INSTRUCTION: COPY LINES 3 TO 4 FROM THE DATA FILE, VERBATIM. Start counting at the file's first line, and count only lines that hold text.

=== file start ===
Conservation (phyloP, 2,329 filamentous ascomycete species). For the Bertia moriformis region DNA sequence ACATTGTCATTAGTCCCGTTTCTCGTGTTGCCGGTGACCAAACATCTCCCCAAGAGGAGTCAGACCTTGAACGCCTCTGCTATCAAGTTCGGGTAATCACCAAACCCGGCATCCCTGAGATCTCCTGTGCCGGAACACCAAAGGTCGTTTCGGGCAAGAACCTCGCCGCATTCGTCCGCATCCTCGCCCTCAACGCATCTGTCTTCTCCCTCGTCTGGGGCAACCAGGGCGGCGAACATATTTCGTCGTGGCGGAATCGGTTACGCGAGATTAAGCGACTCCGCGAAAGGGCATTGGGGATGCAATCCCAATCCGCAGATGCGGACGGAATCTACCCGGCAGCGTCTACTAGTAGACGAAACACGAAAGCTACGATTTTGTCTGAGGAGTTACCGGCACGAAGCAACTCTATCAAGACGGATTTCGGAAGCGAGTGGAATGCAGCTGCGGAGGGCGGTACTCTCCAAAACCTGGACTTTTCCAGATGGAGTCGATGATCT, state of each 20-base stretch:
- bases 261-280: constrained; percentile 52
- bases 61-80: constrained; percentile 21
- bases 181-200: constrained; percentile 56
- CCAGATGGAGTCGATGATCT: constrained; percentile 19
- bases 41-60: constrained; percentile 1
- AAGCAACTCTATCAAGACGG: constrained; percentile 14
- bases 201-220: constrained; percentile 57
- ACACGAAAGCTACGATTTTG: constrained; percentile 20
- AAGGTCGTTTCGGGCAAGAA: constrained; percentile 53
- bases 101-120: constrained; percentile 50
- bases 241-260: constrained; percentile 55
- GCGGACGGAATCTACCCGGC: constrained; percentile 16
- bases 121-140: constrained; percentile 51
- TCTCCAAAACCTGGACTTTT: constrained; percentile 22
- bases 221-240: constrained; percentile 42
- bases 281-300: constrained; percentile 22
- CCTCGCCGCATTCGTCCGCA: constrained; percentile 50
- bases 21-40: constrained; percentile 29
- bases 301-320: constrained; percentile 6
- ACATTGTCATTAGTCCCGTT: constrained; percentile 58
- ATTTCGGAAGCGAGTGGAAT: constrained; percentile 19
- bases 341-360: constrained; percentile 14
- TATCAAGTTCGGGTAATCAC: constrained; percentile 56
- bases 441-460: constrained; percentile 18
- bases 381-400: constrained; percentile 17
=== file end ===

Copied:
- bases 61-80: constrained; percentile 21
- bases 181-200: constrained; percentile 56